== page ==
2.1 Numerical Results

The end deflection of the beam is solved for using the Belytschko-Schwer beam element with two

types of cross section integration: resultant, ELFORM=2, and user/Gauss, ELFORM=4. Table 1

summarizes the cantilever beam end deflections results; Table 2 provides the results expressed using

relative error.

Table 1 Uniform cantilever beam summary of end deflections.

User Integration Gauss

NELE

h

K=0 (9 pts) K=4 (49 pts) 2X2

Resultant

2 1000 8.16406 7.40813 7.25694 7.25810

4 500 7.91909 7.18584 7.03919 7.04032

6 333.33 7.87373 7.14468 6.99887 6.99990

8 250 7.85786 7.13028 6.98476 6.98585

Analytical 6.96662

Table 2 Uniform cantilever beam summary of end deflection relative errors.

User Integration Gauss

NELE

h

K=0 (9 pts) K=4 (49 pts) 2X2

Resultant

2 1000 17.2% 6.3% 4.2% 4.2%

4 500 13.7% 3.1% 1.0% 1.1%

6 333.33 13.0% 2.6% 0.5% 0.5%

8 250 12.8% 2.3% 0.3% 0.3%

The first two columns of end displacements in Table 1 are the results obtained using the default cross

section integration

2

for a trapezoidal cross section (ICST=7), see Figure 2, with dimensions

corresponding to the rectangular cross section for the present beam, i.e.

1 4 50 and 3 200 D D D = = = . As shown in Figure 2, the number of cross section integration points in

each direction is ( ) 3 n K = + and thus the total number of integrations points is

2

n .

2

The default cross sections in LS-DYNA all use a trapezoidal rule for cross section integration.

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© 2008 Copyright by DYNAmore GmbH

Figure 2 LS-DYNA trapezoidal standard cross section integration; figure from LS-DYNA User Manual.

The end displacements in the column labeled Gauss 2x2 of Table 1 are obtained by specifying QR=2

on the *SECTION_BEAM keyword; this is the default integration for solid rectangular cross sections.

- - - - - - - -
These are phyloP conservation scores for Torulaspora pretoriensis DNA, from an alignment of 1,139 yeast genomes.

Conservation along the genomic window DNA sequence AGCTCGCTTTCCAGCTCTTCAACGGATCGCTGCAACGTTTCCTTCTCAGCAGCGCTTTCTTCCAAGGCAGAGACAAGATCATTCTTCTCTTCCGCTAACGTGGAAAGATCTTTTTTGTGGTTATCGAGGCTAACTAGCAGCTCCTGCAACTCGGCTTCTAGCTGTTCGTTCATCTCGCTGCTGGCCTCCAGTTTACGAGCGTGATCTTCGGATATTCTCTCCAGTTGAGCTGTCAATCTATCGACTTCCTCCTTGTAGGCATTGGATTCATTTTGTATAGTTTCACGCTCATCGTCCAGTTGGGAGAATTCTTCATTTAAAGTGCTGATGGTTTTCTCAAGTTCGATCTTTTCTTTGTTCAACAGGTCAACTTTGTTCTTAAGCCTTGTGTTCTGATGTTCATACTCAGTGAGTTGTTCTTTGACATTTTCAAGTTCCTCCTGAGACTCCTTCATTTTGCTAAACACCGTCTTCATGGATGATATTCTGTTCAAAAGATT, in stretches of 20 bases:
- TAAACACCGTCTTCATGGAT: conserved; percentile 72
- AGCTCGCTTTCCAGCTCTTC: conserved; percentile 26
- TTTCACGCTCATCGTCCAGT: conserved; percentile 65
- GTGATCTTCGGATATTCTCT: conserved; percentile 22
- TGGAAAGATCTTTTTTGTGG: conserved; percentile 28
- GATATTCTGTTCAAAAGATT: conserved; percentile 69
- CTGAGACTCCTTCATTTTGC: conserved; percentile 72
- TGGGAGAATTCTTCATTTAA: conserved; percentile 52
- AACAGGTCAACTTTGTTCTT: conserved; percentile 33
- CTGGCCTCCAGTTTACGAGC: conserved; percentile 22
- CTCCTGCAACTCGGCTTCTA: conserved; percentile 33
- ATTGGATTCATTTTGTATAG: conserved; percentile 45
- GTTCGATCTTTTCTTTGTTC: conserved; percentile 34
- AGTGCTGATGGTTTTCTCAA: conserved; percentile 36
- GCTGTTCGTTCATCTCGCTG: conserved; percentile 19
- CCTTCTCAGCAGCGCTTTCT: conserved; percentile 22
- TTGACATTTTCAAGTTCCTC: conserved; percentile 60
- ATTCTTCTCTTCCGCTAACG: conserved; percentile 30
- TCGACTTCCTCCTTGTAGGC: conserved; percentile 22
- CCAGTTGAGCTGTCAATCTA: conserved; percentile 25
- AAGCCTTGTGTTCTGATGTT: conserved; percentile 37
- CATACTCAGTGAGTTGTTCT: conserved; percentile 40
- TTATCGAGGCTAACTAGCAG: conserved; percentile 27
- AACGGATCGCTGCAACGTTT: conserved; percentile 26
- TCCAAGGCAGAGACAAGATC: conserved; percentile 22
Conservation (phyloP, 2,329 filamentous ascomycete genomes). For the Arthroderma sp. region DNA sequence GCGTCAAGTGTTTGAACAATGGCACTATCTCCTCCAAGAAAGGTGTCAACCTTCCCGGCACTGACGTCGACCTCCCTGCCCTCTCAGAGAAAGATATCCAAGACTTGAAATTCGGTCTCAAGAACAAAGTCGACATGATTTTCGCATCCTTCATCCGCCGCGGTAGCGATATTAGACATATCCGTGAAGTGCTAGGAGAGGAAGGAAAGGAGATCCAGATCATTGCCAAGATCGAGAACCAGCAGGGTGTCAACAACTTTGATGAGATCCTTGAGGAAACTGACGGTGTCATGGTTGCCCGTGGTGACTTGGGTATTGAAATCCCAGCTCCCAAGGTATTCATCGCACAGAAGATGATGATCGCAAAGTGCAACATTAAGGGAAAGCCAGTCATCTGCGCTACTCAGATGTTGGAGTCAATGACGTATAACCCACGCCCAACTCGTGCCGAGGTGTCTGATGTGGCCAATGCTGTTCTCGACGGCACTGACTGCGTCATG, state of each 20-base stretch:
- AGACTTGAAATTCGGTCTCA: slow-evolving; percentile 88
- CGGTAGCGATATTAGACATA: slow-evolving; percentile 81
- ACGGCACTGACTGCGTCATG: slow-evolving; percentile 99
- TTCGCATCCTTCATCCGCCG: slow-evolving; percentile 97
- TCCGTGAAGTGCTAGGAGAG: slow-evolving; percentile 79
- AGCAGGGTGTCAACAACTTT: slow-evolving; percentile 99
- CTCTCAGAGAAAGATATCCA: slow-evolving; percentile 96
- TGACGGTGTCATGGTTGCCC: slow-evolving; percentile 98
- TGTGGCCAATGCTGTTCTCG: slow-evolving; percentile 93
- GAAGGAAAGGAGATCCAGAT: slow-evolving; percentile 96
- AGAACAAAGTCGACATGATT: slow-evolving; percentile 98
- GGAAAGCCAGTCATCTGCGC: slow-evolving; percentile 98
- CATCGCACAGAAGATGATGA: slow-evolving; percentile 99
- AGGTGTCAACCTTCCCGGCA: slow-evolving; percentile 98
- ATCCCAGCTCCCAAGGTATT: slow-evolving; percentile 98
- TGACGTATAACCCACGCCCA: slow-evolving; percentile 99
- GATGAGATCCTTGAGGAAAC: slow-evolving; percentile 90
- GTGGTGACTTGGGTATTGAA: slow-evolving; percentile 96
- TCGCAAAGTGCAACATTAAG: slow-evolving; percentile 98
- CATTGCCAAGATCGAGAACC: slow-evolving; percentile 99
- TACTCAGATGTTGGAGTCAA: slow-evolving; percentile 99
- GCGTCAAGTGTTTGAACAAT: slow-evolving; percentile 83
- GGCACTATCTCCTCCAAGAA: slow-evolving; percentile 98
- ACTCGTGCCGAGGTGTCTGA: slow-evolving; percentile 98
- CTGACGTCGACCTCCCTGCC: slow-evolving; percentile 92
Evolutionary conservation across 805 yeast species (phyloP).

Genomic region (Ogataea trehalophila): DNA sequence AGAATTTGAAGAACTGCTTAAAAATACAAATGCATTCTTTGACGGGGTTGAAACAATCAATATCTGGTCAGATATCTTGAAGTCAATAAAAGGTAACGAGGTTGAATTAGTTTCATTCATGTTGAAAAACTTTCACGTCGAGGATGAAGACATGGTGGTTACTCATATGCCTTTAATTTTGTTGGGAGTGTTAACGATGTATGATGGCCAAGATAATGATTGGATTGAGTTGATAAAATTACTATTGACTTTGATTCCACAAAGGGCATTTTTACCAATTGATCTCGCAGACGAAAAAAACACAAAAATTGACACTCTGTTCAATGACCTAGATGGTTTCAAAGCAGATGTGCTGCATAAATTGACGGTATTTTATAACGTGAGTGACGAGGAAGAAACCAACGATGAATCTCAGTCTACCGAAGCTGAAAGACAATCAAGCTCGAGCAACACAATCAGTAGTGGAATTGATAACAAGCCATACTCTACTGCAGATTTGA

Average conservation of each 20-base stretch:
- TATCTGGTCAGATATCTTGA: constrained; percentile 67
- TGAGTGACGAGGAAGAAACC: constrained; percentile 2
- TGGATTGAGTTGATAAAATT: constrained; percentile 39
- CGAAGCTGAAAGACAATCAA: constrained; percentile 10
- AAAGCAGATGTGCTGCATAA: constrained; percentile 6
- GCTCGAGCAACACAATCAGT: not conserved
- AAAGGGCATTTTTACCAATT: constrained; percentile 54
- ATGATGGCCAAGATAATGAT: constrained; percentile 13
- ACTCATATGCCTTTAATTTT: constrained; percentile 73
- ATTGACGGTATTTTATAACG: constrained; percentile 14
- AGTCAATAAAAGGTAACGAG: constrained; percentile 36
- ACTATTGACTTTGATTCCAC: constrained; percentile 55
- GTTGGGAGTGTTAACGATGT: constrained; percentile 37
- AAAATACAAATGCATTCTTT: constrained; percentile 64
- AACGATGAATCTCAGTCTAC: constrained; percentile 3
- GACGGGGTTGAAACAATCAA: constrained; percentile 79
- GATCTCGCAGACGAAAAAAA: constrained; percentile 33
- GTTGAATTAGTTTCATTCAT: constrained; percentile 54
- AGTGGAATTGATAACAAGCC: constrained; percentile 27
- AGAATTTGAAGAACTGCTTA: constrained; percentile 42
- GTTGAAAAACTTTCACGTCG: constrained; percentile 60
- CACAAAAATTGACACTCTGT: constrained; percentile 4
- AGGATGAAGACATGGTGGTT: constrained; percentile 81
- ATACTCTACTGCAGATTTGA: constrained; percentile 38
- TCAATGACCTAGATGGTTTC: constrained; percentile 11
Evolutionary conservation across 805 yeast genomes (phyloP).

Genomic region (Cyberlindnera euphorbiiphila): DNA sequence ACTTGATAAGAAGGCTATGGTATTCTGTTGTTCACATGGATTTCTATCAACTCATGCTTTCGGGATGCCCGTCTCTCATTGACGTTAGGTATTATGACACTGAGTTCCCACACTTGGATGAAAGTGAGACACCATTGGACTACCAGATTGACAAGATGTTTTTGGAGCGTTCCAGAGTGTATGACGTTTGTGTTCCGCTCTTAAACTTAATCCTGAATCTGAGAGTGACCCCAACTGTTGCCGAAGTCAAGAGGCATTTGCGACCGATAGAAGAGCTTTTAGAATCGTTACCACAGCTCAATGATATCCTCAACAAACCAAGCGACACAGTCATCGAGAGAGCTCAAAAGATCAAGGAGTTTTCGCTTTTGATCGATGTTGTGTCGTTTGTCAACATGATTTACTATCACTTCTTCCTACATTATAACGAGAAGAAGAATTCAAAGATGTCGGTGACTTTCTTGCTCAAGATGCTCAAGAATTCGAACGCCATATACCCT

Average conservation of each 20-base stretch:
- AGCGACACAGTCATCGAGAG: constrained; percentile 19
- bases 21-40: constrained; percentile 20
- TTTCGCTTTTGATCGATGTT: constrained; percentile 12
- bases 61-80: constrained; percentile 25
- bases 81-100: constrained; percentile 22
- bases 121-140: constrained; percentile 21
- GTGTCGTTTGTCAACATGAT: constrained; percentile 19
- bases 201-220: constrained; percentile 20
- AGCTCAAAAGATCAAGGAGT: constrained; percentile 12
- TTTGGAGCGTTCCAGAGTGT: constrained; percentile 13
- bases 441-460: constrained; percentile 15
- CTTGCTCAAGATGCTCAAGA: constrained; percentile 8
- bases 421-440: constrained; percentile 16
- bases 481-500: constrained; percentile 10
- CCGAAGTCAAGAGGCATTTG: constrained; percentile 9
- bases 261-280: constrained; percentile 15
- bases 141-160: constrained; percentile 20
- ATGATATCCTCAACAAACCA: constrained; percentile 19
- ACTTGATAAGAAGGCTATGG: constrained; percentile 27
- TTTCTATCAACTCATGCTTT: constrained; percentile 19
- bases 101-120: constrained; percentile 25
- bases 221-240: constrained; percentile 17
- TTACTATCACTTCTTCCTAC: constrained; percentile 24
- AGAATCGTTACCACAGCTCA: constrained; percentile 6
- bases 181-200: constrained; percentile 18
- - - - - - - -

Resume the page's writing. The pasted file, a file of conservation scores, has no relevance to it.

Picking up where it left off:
The user defined and Gauss integrations used the Belytschko-Schwer full cross section integration

(ELFORM=4) beam formulation. The last column in Table 1, labeled Resultant, uses the resultant form

(ELFORM=2) of the Belytschko-Schwer beam with the cross section properties: A=1.0E4,

ISS=3.333E7, ITT=2.083E6, IRR=1.417E8 and SA=1.0E9; where the shear area, SA,

is set to a large number to minimize shear effects and provide a better comparison with the analytical

solution which ignores shear effects.

Focusing first on the most refined mesh, i.e. Mesh-8 with eight elements along the length NELE=8,

results in Table 1, the end displacement is seen to vary from 7.85786 for the user defined integration

with K=0, to 6.98476 for Gauss 2x2 integration

3

. Comparing these end deflections with the analytical

solution provides relative errors of 12.8% to 0.3%, respectively, when eight beam elements are used

to represent a simple rectangular cross section cantilever beam; see Table 2. While the 0.3% relative

error from the Gauss 2x2 integration is not a concern, the 12.8% relative error from the user

integration rule is a concern, as this is the form of cross section integration used for all default beam

element cross section integrations, with the exception of the simple rectangular and circular cross

sections that can also be integrated using Gauss integration. Increasing the number of integration

points via K=4 yields a smaller relative error of 2.3%, but at the cost of increasing the number of stress

evaluation from 9 with K=0 to 49 with K=4, a factor of more than 5, with a corresponding increase in

CPU time.

2.2 Traditional Error Convergence Analysis

Most error analyses start by assuming a relation between the exact solution,

exact

f , and the

approximate numerical solution, ( ) f h , as given in the following equation:

( )

p

exact

f f h Ah HOT = + + (3)

3

The Gauss 2x2 and Resultant end deflections agree to three significant figures in all cases. Only the

Gauss 2x2 integration results will be used in the remainder of this section. The Resultant end

deflections served as a check on both the user defined and Gauss 2x2 integration. Also, Gauss 3x3

results were generated and were found to be identical to the Gauss 2x2 results.

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© 2008 Copyright by DYNAmore GmbH

where h is a measure of the mesh discretization, A is a constant, p is the order (rate) of

convergence, and HOT are Higher Order Terms involving powers of h . If the meshes to be

considered are sufficiently refined, i.e. the results are in the asymptotic region and not changing